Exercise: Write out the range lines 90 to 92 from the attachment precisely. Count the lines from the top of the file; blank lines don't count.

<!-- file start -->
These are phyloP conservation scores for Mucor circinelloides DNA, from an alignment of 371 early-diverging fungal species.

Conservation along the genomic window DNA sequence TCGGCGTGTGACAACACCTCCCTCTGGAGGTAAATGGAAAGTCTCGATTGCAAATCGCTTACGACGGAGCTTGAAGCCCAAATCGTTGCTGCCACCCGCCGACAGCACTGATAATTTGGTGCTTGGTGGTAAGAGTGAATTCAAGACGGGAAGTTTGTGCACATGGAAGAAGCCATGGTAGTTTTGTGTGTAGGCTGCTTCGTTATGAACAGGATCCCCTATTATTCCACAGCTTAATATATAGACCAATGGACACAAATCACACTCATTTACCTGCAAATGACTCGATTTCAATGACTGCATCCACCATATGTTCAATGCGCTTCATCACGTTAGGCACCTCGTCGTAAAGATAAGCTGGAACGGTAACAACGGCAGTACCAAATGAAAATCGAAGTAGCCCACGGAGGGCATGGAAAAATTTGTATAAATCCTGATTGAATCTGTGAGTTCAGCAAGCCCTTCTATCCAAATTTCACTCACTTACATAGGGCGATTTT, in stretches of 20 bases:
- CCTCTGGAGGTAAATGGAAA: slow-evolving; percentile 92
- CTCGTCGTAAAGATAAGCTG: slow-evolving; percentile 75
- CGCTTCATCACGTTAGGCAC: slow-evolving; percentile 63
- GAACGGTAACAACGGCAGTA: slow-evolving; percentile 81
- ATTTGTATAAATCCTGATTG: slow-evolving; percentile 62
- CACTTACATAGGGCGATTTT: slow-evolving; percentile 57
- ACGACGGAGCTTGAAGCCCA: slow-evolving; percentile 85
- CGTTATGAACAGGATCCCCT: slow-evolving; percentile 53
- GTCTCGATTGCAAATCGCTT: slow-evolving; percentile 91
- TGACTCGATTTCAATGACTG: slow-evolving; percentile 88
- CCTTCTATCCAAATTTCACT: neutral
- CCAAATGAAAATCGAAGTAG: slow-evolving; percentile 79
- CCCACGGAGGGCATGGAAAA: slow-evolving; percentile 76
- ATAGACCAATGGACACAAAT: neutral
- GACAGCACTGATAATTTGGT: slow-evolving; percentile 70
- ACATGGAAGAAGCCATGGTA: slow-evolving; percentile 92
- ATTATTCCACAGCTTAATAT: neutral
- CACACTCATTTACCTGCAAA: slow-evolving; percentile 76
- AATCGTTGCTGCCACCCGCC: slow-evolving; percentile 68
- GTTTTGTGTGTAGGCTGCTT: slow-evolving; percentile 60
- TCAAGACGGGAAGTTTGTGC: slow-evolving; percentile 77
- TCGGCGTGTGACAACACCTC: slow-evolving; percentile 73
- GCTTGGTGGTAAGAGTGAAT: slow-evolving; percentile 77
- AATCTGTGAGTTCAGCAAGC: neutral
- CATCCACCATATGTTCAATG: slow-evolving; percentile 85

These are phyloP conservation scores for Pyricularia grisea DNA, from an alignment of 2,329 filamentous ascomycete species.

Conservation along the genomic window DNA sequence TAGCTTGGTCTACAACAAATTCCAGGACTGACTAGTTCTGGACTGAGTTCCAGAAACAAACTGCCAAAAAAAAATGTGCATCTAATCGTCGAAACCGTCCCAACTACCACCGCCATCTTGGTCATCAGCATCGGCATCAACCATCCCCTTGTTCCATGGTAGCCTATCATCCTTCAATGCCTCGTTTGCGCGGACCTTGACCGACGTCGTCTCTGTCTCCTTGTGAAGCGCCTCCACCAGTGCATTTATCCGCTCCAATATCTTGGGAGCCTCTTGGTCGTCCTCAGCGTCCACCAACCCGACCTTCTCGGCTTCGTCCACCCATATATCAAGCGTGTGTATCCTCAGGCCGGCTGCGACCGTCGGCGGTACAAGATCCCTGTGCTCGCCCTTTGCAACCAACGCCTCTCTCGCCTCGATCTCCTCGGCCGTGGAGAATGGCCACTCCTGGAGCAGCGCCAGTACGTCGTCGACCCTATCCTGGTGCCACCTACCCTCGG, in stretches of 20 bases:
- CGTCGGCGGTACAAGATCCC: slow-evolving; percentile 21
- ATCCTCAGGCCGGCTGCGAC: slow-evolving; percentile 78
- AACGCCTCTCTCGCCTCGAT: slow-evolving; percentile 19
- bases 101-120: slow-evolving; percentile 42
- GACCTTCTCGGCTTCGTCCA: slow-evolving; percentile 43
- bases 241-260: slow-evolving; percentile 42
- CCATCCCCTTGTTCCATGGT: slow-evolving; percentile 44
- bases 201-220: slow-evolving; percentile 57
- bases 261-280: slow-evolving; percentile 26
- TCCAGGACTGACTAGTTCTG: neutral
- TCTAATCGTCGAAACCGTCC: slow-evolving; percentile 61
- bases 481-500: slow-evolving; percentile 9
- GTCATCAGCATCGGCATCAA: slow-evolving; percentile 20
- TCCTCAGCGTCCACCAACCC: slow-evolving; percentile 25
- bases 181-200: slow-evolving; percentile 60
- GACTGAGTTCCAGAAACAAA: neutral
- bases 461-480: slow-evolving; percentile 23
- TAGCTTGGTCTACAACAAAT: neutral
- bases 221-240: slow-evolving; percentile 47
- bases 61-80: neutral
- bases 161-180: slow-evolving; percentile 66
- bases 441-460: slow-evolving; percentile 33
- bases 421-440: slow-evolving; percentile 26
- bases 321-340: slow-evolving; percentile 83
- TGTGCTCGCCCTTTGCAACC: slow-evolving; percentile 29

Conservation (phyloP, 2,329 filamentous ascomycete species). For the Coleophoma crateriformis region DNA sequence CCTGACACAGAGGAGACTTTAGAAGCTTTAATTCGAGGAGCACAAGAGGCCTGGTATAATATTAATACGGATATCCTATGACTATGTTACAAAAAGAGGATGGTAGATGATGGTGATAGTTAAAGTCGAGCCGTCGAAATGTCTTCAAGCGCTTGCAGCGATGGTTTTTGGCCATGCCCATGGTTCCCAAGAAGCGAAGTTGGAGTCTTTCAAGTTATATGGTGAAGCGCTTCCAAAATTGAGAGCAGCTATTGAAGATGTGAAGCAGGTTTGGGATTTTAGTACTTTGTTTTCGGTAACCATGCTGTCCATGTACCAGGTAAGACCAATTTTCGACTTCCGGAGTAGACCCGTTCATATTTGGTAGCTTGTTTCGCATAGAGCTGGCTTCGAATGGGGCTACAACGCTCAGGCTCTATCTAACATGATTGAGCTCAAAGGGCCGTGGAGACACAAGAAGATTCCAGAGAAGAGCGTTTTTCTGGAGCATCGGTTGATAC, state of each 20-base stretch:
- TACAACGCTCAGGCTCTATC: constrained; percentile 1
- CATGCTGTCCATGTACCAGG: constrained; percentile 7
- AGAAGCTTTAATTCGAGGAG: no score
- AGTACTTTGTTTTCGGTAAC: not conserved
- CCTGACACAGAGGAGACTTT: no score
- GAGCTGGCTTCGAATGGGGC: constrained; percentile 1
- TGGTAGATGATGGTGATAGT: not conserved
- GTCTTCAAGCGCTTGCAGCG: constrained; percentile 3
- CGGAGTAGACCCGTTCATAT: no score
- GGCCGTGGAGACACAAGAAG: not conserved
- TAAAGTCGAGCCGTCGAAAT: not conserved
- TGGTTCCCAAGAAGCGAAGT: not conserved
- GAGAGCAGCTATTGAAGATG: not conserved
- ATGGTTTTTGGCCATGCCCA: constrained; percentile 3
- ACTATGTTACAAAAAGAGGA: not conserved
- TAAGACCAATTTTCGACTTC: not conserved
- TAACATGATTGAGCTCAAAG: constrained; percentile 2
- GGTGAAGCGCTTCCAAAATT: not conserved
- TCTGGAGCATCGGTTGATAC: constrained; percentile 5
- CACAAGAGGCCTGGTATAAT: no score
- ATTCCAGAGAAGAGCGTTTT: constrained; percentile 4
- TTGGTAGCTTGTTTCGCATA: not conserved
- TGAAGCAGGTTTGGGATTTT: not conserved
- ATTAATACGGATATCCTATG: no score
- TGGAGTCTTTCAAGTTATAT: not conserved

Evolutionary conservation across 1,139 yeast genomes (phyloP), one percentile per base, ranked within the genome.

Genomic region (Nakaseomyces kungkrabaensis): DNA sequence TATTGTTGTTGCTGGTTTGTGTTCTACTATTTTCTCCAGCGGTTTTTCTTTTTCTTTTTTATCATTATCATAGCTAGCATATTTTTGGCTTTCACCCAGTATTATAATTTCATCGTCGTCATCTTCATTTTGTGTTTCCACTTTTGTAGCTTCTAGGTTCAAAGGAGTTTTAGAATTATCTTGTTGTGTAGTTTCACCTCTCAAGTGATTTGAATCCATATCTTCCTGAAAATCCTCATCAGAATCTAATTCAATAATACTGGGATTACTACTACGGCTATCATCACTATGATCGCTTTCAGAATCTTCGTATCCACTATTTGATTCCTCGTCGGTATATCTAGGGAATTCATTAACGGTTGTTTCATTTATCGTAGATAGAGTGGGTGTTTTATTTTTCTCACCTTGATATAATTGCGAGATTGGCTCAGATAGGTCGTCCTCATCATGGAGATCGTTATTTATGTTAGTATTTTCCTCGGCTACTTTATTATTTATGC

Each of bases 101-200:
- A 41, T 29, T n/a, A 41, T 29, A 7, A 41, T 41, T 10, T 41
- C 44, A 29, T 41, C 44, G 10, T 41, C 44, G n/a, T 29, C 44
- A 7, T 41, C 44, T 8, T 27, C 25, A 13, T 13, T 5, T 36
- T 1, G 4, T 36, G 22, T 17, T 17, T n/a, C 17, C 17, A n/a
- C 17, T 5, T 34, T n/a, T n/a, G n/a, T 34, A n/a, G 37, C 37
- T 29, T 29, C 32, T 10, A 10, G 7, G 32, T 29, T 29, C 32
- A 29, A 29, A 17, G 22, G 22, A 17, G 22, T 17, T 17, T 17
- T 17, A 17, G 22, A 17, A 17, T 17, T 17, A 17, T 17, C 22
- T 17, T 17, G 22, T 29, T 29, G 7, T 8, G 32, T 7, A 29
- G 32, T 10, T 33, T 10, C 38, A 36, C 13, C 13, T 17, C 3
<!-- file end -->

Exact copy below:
- A 29, A 29, A 17, G 22, G 22, A 17, G 22, T 17, T 17, T 17
- T 17, A 17, G 22, A 17, A 17, T 17, T 17, A 17, T 17, C 22
- T 17, T 17, G 22, T 29, T 29, G 7, T 8, G 32, T 7, A 29